The humanitarian community in the Democratic Republic of Congo (DRC) relies on the United Nations Humanitarian Air Service’s (UNHAS) to reach remote areas, support national disaster responses, as well as carry out emergency evacuations of humanitarian aid workers.
The deterioration of the security situation in eastern Congo since the beginning of 2015 has been a source of serious concern for humanitarians in the field. There are 2.8 million internally displaced people in the DRC, one of the poorest and least developed countries in the world: the needs are immense and humanitarian workers are often required to access deep-field locations to assist the most vulnerable.
There are more than 40 armed groups active in the DRC and they regularly carry out attacks against civilians. Recently, these attacks have started to target humanitarian workers, including the UN. Armed groups move across large areas and their actions are unpredictable; humanitarian workers sometimes find themselves in a dangerous predicament and in these situation UNHAS is often called to the rescue.
“Security and medical evacuations are in integral and necessary part of our services, in the same way as the daily transport of passengers of essential cargo for humanitarian assistance” says Sandra Legg, UNHAS’ Deputy Chief Air Transportation Officer, based in Goma.
Extreme situations require swift responses
"We intervened within 24 hours to bring the victims to Goma and the body of the deceased to Bukavu"During a mission in November 2014 to a village called Katwe in North Kivu, staff members of an international non-governmental organization were ambushed 200 kilometers away from their base and robbed of all their belongings. Fearing a second attack and aware that another humanitarian was killed in the same area some time earlier, they called for help. Not far away at about the same time, a humanitarian worker part of a different organization was also ambushed.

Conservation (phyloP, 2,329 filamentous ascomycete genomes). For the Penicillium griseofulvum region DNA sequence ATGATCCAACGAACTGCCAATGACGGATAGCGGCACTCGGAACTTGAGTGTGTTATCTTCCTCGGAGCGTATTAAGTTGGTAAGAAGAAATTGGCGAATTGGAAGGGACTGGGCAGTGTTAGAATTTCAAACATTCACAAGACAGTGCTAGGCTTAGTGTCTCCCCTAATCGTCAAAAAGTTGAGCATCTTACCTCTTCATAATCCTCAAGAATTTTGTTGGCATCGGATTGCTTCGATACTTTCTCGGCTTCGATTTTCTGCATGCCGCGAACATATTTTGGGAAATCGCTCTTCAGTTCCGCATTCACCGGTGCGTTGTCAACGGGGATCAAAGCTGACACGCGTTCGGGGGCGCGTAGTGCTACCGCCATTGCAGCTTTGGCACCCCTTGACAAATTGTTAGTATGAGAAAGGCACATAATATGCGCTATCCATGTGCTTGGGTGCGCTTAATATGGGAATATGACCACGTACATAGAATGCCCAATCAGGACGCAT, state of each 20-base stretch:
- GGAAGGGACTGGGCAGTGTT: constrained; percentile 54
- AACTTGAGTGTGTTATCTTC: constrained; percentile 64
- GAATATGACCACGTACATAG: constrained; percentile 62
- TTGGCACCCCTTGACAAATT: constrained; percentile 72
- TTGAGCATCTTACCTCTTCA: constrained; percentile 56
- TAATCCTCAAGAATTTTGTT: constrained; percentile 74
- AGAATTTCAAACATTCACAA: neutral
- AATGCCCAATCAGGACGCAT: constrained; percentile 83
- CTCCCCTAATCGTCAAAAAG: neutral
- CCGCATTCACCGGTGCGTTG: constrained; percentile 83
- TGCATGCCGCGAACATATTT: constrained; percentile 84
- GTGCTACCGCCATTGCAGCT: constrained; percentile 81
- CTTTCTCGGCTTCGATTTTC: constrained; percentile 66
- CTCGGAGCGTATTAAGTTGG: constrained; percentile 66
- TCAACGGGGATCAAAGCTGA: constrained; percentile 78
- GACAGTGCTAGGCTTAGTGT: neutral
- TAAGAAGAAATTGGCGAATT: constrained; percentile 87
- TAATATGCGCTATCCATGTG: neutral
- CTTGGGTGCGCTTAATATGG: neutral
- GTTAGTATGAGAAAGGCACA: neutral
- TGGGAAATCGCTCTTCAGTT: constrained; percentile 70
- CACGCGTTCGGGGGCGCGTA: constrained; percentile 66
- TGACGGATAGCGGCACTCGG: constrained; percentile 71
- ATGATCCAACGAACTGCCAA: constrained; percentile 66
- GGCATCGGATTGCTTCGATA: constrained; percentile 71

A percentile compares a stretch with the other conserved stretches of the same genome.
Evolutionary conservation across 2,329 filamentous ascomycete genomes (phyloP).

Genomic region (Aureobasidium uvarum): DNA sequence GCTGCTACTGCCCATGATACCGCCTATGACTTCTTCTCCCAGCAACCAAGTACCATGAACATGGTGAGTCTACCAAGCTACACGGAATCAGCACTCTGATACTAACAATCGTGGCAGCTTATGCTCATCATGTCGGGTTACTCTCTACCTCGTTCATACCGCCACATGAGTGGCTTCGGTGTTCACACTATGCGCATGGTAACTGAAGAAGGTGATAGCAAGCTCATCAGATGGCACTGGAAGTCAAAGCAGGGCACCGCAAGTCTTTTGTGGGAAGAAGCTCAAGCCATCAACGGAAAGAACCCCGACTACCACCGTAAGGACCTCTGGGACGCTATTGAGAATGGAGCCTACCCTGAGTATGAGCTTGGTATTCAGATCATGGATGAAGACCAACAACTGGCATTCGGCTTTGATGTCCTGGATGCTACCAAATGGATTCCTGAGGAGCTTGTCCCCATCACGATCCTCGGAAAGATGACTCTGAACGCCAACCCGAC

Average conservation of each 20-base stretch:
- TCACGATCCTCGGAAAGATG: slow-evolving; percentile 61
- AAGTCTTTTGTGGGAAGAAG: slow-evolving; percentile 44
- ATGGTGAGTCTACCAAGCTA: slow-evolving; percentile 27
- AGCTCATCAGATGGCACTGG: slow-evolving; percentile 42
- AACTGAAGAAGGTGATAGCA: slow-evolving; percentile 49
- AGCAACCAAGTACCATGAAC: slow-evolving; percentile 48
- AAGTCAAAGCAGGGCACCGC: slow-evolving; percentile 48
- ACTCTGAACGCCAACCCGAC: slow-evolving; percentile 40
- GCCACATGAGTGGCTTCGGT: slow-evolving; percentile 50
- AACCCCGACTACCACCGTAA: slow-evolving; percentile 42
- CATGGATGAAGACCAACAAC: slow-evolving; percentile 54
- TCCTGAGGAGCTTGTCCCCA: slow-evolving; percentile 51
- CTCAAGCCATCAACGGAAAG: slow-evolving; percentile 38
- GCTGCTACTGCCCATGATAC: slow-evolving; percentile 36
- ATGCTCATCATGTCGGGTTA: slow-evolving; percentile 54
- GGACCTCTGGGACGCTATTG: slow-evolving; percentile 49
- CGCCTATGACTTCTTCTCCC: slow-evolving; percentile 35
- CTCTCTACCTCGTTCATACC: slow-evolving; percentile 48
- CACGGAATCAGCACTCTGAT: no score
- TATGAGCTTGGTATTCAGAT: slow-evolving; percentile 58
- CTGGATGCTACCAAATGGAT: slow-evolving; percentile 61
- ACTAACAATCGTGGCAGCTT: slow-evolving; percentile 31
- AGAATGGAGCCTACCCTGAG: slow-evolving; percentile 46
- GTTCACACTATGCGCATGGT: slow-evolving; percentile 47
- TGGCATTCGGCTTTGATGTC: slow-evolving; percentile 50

He was killed and his body left by the road. “After getting the call from the two NGOs’ focal points, we intervened within 24 hours to bring the victims to Goma and the body of the deceased to Bukavu," says Legg.
Such extreme situations require a quick and flexible response, especially for remote and isolated locations such as Katwe. It is under these circumstances that UNHAS deploys its helicopter, one of six aircraft in its fleet in the DRC.
Fighting Ebola in the Jungle
Back in September 2014 when an Ebola epidemic was declared in the village of Boende in Equateur province, UNHAS and its partner Aviation Sans Frontières-France became critical actors in the national effort to prevent the disease from spreading. The isolation of this small village in thick equatorial forest somehow helped contain the virus from reaching other areas. However it created some serious logistical headaches for responders.
During the four months of the outbreak, UNHAS operated 21 flights, carried 187 passengers and 27 tons of medical, logistics and telecommunications cargo. There is no doubt that, without this robust air support to the epicenter of the outbreak, the disease would have not been contained.
A common humanitarian services critical for the DRCThe DRC is known for its limited infrastructure including roads and bridges. Sometimes it can take a full day to travel just a couple of hundred kilometers. WFP and UNHAS have been providing air service solutions for the last six years to enable humanitarians reach vulnerable people wherever they are. The fleet consists of five planes and one helicopter based in Goma. The overall air operation is made possible by the generous support of donor countries including Sweden, the United States, Canada, Germany, Belgium, Japan and the United Kingdom.
In 2014 alone, UNHAS transported 42,481 passengers and 483.64 tons of cargo. It also carried out the emergency security evacuation of 25 people as well as the medical evacuation of 11 others.